The first half of the early morning flight went well. I drifted off to sleep nicely and was, as usual woken by the tinkling of activity when the cabin crew reached me with drinks. Shortly after I was handed my coffee and ginger biscuits, they do not serve breakfast on these 3 hour flights anymore, (which reminds me of what South African Transport Minister Hendrik Schoeman once said when someone in parliament complained about the food quality on South African Airways overseas flights: "Wil jy vlieg of wil jy vreet"/Do you want to fly or do you want to eat), we started hitting air "potholes".
[Haven't I had enough this week of Monterrey's roads where is seems the asphalt is just there to keep the potholes in place?]
The air pockets soon gave way to a "sinkplaatpad" before things went from rocky to downright scary. The tiny plane, a narrow body CRJ900 instead of the usual wide body Airbus A320 on the Monterrey flights, (Delta may have got bigger by merging with Northwest Airlines, but their planes and seats got smaller since the merger) started to shake violently, swaying sideways and up and down as if it is a trawler drifting on a stormy sea and trying to ride out the waves. Maybe the pilot was dodging falling meteorites. Not likely. However, it felt like we only ever hit troughs, never cresting any waves. My coffee experienced its own bad weather in its cup, spilling little by little and I grabbed more napkins from the beverage cart still standing next to me (not a good thing because these carts can quickly become missiles during turbulence, in the aisle where the two stewardesses or cabin assistants, flight attendants, which ever, stood frozen in place, holding on to the overhead bins to keep themselves upright, just staring at each, talking with their eyes, looking cool, calm and collected, waiting for the turbulence to subside. Just another day at work! Or is it? 70% of injuries due to air turbulence are sustained by flight attendants. And that cart was smack between them. Uhmm…I guess they knew that and was serious thinking…
In my unknown wisdom I took a blanket when we boarded the flight and it now came in handy. It was spread over my legs and torso catching some of the spilled coffee instead of on my pants. The next moment we were in free fall or so it felt. The coffee cup stayed in place on the tray table but the contents did an escapist dance, lift itself out of the cup and came crashing down on the tray table next to me, splashing all over the guy in the next seat, as did his own orange juice. Synchronized water fountains but without the music. The blanket protected me from any flying liquids, but the fellow traveller next to me was not so lucky.
The plane stopped it free falling with a thud. Something outside the window caught my eye. It was a wing that was flapping up and down far more than usual like when a startled bird frantically trying to get airborne when a cat chases it. Now I was getting worried. They call this thing a bird, but it is a fixed wing plane. They don’t usually flap. And it’s an old plane. What about metal fatigue? Is this it? Is this how life will end for me? Going down in a fiery blaze of "glory"? At lease it will be quick. My life will have to flash by faster than the falling plane otherwise I won't see the movie's end. But then I already know the end. I was experiencing it right there and then.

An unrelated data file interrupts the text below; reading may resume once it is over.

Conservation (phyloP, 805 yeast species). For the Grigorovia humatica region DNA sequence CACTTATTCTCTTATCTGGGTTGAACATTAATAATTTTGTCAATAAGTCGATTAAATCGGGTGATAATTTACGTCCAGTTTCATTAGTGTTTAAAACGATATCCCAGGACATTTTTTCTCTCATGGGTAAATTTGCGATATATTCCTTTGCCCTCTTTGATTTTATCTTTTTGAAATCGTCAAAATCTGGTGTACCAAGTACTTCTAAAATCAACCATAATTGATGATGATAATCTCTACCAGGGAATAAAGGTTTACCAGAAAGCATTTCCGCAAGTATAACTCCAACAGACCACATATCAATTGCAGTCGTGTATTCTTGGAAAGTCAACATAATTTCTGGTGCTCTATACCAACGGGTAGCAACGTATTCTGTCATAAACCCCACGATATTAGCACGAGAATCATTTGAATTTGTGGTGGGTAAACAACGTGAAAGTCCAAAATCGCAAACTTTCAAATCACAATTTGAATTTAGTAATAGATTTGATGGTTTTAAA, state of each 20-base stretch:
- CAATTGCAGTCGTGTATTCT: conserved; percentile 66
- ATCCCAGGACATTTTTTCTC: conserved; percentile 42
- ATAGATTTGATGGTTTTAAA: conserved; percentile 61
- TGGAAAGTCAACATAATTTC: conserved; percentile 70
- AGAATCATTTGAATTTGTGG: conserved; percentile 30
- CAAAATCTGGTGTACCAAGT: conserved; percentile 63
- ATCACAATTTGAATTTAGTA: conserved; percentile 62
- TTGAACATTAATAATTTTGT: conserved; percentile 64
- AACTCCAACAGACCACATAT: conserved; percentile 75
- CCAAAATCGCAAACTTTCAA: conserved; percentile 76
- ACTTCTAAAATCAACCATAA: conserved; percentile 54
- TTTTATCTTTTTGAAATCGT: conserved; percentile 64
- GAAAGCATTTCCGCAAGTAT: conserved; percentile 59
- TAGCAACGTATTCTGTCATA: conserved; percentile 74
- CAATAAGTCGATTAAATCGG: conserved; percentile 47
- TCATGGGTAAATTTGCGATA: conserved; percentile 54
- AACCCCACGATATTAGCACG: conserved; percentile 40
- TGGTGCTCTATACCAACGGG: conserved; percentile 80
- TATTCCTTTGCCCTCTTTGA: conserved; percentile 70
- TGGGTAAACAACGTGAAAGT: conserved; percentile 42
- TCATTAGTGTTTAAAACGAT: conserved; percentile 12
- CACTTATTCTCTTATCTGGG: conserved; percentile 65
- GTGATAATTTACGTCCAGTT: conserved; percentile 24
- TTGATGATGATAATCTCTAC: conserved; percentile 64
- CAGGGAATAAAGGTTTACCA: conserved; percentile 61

I was even looking forward to the usual meat processing process of passport checking, customs clearing and security screening. Maybe I was just looking forward to a cigarette? And Atlanta now has one of those 'THING' detectors. Those screening devices that sees everyTHING and submit you to a thorough pat down if it even finds a boarding pass in your pocket, never mind something actually serious and dangerous like a pen that can be used as a lethal weapon. I guess it will then go totally berserk. Those rotating arms will start spinning like a washing machine in spin cycle, all doors will automatically be locked and it will activate Rambo-mode in the microchips planted in TSA agents’ brains. Actually, when I left Lexington last Sunday I was subjected to one of those near-invasive body searches without the machine even giving an alarm when I went through the scanning device. I was “randomly selected” for a thorough pat down the agent told me.
[WTF? Randomly selected? Those are words used by sweepstakes marketing material in the mail. Did I win a cruise on the Costa Concordia?]
I wanted to tell him I prefer to go through the scanning again instead of a near-invasive search, but then I remembered what happened to Kentucky's senator Rand Paul the previous week at Nashville, Tennessee airport so I SHUT UP. The same thing happened to him. The device selected to sound its alarm after he went through the scanner and a TSA agent wanted to do a pat down on him. Random selection! He asked to go through the scanner again. But they refuse. He asked why not, but they didn’t take a liking to his questioning. Eventually he was detained for an hour and submitted to a pat down search in any case.
Hey, if they were that hard lined with a US Senator imagine what they would have done to me. Probably send me to the Newport Aquarium in Cincinnati as shark feed. I played sheep and let them lead me away. I was on the last flight out to Atlanta en route to Monterrey and in no mood to miss my flight, turn around, go home, and get up at 3 am in the morning to return to the airport. Search away and get your kicks.
Makes you wonder why they have these million dollar machines and still have to get physical with the taxpayers that paid for them.
[Certainly not your usual TGIF.]